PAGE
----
Bouncers and the social context of violence: Masculinity, class and violence in the night-time economy

Simon Winlow, Dick Hobbs, Stuart Lister, Phil Hadfield

Research output: Chapter in Book/Report/Conference proceedingChapterpeer-review

12 Citations (Scopus)


Perhaps the most pervasive stereotypical view of bouncers is of a bunch of bowtied, muscle-bound, simian thugs, devoid of social skills, oozing aggression and itching to deploy staggeringly proficient violence on anyone whom they deem to have violated their archaic and incomprehensible code of reason and ethics. As is the case with many stereotypes, this representation tells us as much about ourselves as it does about the focus of our analysis. Bouncers are not, for the most part, the creatures of this stereotypical image. To simplify the occupational role of bouncers, they are paid to control and constrain a group of consumers often hell-bent on carnivalesque abandon, and for this reason if nothing else, bouncing represents perhaps one of the most problematic occupational spheres in post-industrial Britain. In this chapter, we intend to offer a tentative look at the night-time economy as an economic and cultural environment, with the hope of contextualising both the violence that occurs there with alarming regularity and the occupational role of bouncers employed to police this environment.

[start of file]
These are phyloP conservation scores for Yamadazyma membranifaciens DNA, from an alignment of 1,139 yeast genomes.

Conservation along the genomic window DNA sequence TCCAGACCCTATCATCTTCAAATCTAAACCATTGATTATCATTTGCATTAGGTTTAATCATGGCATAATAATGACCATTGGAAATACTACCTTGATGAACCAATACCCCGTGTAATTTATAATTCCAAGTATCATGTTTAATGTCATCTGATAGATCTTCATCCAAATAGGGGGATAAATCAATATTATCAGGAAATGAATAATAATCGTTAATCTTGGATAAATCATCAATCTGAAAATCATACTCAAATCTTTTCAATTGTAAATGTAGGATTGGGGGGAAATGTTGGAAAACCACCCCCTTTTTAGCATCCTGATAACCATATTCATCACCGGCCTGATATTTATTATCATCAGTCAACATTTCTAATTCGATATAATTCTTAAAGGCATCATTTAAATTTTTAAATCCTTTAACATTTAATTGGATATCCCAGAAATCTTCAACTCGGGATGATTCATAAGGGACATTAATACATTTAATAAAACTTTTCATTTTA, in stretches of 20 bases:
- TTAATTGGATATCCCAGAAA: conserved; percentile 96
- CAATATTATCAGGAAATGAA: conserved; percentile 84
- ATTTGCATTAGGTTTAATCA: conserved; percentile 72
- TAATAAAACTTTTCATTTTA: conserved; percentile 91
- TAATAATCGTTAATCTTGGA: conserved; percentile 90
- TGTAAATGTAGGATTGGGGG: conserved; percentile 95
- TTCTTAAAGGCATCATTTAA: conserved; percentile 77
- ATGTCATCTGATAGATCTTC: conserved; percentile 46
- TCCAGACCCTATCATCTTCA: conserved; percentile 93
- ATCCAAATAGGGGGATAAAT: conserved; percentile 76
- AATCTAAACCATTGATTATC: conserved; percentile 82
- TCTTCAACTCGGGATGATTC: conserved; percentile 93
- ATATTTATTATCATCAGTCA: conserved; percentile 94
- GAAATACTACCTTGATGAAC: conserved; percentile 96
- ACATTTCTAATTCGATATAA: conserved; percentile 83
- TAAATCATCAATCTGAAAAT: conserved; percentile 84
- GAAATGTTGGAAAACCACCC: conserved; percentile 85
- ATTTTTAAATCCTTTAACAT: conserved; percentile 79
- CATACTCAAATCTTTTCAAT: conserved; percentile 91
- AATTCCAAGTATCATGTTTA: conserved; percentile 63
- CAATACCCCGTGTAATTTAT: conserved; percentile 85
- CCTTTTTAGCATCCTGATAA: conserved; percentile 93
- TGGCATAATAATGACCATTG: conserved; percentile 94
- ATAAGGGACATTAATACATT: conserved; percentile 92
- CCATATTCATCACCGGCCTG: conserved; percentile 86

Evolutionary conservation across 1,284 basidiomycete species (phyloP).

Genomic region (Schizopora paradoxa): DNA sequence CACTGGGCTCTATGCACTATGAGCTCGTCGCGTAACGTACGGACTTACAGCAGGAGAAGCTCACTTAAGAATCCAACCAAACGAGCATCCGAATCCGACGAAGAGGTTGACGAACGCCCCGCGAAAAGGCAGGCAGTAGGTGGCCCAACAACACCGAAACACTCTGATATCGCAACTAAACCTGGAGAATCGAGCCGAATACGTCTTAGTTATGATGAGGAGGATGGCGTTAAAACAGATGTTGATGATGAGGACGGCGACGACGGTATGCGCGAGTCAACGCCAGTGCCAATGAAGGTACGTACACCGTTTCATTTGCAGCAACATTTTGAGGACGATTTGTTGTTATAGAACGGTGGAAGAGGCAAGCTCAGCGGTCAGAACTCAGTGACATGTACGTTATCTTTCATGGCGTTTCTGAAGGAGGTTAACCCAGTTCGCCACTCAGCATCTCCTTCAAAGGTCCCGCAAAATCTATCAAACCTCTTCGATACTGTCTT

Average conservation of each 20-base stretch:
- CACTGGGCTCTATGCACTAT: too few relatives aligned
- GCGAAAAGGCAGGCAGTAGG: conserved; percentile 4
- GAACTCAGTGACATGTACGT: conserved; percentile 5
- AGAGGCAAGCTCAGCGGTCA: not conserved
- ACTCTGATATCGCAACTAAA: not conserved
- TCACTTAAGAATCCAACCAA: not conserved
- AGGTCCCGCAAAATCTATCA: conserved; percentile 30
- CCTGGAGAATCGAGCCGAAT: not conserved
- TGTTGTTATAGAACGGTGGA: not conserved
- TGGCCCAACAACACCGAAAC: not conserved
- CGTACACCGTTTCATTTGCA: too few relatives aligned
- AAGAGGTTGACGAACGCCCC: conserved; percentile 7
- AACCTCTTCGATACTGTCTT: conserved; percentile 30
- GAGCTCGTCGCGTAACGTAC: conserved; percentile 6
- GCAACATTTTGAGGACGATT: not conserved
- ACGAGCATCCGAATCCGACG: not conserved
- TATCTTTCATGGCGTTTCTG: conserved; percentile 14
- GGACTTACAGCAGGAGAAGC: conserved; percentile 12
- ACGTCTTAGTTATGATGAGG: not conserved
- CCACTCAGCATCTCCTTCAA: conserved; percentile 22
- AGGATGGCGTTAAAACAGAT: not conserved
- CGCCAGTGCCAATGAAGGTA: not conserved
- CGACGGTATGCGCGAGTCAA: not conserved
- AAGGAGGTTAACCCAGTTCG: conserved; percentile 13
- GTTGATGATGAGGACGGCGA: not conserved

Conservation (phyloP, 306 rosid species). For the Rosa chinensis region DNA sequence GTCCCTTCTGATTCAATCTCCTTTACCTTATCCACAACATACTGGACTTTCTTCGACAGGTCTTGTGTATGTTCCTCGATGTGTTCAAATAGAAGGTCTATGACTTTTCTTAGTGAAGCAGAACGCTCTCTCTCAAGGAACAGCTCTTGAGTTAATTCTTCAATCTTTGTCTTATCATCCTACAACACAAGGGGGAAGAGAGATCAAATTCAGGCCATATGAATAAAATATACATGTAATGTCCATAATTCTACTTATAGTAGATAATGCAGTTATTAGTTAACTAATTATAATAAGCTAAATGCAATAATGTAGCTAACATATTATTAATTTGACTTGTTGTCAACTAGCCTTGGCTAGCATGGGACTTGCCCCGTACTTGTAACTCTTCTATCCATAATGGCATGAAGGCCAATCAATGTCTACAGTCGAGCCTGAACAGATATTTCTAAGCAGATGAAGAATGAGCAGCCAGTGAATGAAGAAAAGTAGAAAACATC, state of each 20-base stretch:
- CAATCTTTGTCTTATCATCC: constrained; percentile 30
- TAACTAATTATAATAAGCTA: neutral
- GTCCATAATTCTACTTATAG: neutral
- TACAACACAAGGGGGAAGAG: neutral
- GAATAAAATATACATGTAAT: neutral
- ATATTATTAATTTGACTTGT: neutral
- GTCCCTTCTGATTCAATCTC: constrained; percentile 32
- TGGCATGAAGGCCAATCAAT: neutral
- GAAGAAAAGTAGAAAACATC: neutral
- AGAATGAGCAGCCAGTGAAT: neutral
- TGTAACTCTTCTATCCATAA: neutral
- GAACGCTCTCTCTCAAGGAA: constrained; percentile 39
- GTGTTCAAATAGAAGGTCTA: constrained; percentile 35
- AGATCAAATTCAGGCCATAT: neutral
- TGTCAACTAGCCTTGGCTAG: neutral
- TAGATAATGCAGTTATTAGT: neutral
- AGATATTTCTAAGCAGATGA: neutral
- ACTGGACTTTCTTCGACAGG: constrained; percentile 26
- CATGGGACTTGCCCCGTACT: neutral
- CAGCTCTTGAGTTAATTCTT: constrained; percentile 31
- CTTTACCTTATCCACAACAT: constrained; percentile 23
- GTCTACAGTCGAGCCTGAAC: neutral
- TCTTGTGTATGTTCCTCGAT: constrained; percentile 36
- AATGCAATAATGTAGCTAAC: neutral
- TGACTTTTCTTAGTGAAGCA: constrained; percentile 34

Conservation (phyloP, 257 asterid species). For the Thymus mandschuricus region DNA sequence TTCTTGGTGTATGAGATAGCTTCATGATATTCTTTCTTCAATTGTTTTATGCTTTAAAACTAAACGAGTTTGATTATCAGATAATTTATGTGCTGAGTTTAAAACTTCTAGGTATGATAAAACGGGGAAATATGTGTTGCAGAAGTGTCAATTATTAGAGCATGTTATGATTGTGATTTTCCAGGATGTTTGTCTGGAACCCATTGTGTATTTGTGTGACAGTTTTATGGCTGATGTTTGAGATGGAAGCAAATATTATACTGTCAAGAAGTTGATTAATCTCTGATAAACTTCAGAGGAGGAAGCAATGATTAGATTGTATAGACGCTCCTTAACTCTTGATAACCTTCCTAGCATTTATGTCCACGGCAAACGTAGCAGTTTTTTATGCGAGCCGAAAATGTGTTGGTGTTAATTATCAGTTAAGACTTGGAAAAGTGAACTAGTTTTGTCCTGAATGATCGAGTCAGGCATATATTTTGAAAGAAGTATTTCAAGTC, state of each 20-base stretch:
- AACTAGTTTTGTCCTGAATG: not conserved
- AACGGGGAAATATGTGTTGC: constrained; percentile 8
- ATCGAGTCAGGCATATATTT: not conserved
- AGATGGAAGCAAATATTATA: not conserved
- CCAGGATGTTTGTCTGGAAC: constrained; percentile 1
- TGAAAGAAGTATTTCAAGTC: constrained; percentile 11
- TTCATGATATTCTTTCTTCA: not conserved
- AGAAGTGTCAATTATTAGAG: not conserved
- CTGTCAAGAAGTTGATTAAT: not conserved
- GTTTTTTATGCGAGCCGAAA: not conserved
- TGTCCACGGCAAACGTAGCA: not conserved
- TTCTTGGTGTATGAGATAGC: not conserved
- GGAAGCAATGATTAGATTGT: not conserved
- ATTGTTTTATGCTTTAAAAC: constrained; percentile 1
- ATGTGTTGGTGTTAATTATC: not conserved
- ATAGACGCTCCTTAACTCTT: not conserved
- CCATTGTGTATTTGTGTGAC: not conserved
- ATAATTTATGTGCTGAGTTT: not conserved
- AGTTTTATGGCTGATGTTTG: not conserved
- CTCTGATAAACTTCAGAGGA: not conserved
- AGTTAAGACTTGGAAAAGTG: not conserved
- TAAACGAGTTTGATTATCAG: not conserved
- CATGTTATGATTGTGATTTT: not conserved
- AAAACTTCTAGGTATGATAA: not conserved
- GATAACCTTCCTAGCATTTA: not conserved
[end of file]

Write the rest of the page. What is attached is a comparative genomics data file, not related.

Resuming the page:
Original languageEnglish
Title of host publicationThe Meanings of Violence
Place of PublicationAbingdon
PublisherTaylor & Francis
Number of pages19
ISBN (Electronic)9781134418220
ISBN (Print)9780415301305
Publication statusPublished - 2003
Externally publishedYes


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